"We're all still in pain, we all hurt. I think we're all mad, sad, and you know all kinds of feelings go through," Currens confided to 13 Investigates.

It's not just who killed Sandra Gahimer, but how she died. Police say it was no random act, but a vicious attack by someone she knew.

"It was a very brutal, very violent homicide," recalls Dwenger, who arrived on the murder scene just after midnight. He's been working the case ever since.

Shelbyville Police Chief Bill Elliott disclosed, "It appears that she was also battered prior to being cut with a knife."

"Her throat was slashed. [Detectives] told me it went almost to the spine. It was like they knew what they were doing and it was more intentional than mad, than rage," concluded Currens.

Family and friends faced questioning, starting with the daughter who dialed 911.

On the 911 tape, the dispatcher asked Jennifer, "You don't know if anybody is inside?"

Jennifer Gahimer told her in a frantic voice, "I, I don't know."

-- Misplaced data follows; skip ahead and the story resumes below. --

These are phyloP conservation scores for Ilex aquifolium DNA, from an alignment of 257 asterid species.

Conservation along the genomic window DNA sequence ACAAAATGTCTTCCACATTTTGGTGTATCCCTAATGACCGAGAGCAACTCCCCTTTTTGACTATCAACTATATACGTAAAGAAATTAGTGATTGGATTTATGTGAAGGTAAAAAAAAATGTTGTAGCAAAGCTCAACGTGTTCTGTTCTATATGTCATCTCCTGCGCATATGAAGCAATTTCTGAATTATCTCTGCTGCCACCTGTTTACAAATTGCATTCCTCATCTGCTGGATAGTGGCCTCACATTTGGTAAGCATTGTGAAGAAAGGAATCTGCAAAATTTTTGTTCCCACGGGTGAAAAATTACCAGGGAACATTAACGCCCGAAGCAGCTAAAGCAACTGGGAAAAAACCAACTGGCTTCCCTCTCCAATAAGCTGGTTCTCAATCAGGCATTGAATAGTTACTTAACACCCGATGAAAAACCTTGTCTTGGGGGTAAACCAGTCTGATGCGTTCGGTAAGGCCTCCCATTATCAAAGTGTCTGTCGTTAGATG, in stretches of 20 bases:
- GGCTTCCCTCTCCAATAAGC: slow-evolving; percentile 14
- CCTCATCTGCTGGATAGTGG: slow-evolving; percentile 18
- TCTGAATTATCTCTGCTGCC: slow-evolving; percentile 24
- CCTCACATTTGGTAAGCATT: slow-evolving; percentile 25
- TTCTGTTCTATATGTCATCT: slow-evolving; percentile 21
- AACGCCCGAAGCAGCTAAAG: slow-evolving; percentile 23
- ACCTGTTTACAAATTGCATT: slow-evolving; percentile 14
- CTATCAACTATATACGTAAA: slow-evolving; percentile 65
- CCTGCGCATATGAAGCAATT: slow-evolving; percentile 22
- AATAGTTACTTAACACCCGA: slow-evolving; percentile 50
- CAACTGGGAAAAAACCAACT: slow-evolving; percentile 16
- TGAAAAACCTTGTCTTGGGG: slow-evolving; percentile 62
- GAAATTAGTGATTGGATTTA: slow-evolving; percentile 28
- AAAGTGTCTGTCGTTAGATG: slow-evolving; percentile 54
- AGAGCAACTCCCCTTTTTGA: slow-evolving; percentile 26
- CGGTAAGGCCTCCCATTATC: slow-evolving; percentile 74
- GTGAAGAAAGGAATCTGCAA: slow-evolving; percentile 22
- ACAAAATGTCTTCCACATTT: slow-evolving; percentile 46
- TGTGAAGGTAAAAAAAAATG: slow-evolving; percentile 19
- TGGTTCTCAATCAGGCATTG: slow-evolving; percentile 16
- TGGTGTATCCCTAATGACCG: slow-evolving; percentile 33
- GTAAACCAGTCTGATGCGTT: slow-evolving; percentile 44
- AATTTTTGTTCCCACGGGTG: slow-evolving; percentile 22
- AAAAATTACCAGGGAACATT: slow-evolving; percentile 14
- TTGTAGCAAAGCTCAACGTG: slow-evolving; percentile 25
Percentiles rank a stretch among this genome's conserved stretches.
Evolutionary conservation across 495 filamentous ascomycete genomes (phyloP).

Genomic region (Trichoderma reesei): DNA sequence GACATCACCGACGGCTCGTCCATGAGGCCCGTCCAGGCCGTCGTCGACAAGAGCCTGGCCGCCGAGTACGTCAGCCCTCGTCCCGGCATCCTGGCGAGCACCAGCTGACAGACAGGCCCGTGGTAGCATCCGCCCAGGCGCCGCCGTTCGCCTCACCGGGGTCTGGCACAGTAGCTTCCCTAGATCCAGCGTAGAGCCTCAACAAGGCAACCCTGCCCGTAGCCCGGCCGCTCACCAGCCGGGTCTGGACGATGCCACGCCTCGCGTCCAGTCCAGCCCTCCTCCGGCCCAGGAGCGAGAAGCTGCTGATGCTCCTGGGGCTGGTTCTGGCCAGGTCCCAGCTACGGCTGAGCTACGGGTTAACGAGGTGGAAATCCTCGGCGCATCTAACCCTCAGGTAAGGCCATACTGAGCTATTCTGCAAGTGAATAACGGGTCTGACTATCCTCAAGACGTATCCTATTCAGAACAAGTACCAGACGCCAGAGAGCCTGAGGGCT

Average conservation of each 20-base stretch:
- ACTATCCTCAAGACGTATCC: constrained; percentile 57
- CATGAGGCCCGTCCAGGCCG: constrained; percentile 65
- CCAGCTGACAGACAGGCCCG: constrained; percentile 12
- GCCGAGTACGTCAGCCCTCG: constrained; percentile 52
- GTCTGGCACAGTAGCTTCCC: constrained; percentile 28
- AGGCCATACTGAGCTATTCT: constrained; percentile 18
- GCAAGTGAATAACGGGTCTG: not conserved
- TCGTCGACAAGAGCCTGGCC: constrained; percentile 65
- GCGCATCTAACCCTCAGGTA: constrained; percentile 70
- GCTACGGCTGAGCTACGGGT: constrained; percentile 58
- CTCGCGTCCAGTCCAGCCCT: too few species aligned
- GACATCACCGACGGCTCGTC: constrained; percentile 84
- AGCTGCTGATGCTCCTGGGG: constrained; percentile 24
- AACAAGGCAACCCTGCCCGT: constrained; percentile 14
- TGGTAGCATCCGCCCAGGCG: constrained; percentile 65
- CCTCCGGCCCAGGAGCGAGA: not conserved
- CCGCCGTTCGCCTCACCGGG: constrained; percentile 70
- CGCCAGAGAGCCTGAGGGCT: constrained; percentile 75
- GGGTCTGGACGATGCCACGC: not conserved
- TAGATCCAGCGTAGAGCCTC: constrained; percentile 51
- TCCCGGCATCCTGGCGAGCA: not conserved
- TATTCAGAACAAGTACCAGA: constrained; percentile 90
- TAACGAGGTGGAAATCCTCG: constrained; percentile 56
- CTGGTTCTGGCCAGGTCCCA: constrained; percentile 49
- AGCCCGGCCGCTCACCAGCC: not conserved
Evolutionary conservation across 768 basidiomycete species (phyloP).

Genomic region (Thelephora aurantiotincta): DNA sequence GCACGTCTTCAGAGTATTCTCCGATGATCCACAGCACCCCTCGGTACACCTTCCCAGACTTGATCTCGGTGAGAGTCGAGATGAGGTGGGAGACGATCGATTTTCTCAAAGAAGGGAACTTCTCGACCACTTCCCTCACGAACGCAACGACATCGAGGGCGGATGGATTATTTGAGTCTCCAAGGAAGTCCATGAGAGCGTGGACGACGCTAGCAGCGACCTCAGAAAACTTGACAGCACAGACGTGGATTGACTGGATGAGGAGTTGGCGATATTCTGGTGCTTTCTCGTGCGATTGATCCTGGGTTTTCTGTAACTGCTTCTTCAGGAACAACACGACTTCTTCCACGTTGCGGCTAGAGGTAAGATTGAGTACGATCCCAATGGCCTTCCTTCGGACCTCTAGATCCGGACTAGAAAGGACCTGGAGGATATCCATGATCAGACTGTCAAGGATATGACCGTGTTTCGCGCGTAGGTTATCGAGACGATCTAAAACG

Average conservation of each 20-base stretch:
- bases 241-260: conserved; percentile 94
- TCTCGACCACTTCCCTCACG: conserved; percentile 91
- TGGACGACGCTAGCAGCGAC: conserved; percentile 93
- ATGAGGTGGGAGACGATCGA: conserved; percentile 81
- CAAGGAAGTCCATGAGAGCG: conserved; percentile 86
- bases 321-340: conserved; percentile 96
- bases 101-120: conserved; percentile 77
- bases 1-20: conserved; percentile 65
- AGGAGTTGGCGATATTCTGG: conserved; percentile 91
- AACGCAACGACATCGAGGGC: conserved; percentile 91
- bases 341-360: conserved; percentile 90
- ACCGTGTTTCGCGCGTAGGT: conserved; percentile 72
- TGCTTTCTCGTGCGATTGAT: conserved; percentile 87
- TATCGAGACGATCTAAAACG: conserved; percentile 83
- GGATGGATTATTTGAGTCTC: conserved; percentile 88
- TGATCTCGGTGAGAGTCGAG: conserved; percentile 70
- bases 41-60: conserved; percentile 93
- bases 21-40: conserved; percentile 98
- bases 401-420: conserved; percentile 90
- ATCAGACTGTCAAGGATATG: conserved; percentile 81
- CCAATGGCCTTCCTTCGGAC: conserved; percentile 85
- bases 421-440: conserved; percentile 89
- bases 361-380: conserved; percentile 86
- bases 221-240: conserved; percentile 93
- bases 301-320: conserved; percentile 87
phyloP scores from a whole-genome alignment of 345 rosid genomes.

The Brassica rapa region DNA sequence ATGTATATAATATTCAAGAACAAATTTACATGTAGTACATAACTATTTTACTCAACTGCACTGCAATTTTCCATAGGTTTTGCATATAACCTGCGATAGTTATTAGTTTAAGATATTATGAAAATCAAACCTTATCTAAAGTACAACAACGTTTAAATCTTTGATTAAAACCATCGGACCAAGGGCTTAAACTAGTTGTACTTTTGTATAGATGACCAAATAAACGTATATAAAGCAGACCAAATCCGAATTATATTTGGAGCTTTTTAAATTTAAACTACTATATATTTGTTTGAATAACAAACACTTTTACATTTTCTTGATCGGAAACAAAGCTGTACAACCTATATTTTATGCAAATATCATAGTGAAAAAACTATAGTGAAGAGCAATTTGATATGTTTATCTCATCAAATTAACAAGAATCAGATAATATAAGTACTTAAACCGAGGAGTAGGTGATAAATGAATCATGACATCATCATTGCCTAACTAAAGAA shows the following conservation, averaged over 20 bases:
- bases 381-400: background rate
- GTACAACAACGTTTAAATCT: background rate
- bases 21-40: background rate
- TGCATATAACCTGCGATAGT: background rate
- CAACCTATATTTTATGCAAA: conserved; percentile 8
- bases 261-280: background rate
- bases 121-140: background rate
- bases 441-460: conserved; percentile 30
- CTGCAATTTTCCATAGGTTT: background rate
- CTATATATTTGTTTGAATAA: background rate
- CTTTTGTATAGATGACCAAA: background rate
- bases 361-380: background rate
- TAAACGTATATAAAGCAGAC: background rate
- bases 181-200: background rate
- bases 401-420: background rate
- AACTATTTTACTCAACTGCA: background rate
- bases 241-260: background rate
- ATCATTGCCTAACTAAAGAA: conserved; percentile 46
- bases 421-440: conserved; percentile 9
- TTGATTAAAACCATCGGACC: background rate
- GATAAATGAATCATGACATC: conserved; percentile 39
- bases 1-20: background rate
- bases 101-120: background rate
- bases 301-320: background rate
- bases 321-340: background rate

Jennifer Gahimer told police she never went inside the home. Still, 13 Investigates has learned her shoe print was taken from an unknown location. She now refuses to speak about the case.

13 Investigates asked the Chief, "Is there any indication that family members could or are possibly involved in this?" Chief Elliott's response, "There's always that possibility, " he admitted.

Police records show Jennifer, who lived with her mother, plead guilty to drug related charges eight months earlier. A former bar owner where she once worked reported finding a suspicious knife behind a filing cabinet at the bar. But police don't believe it's the murder weapon.

Years earlier, Sandra Gahimer called police after finding a strange man who lived down the street inside her home. She made a second report months later on similar suspicions. But investigators won't say there's a connection to the murder.

According to Detective Dwenger, "All of that info that we've recovered up to this point has been exhausted."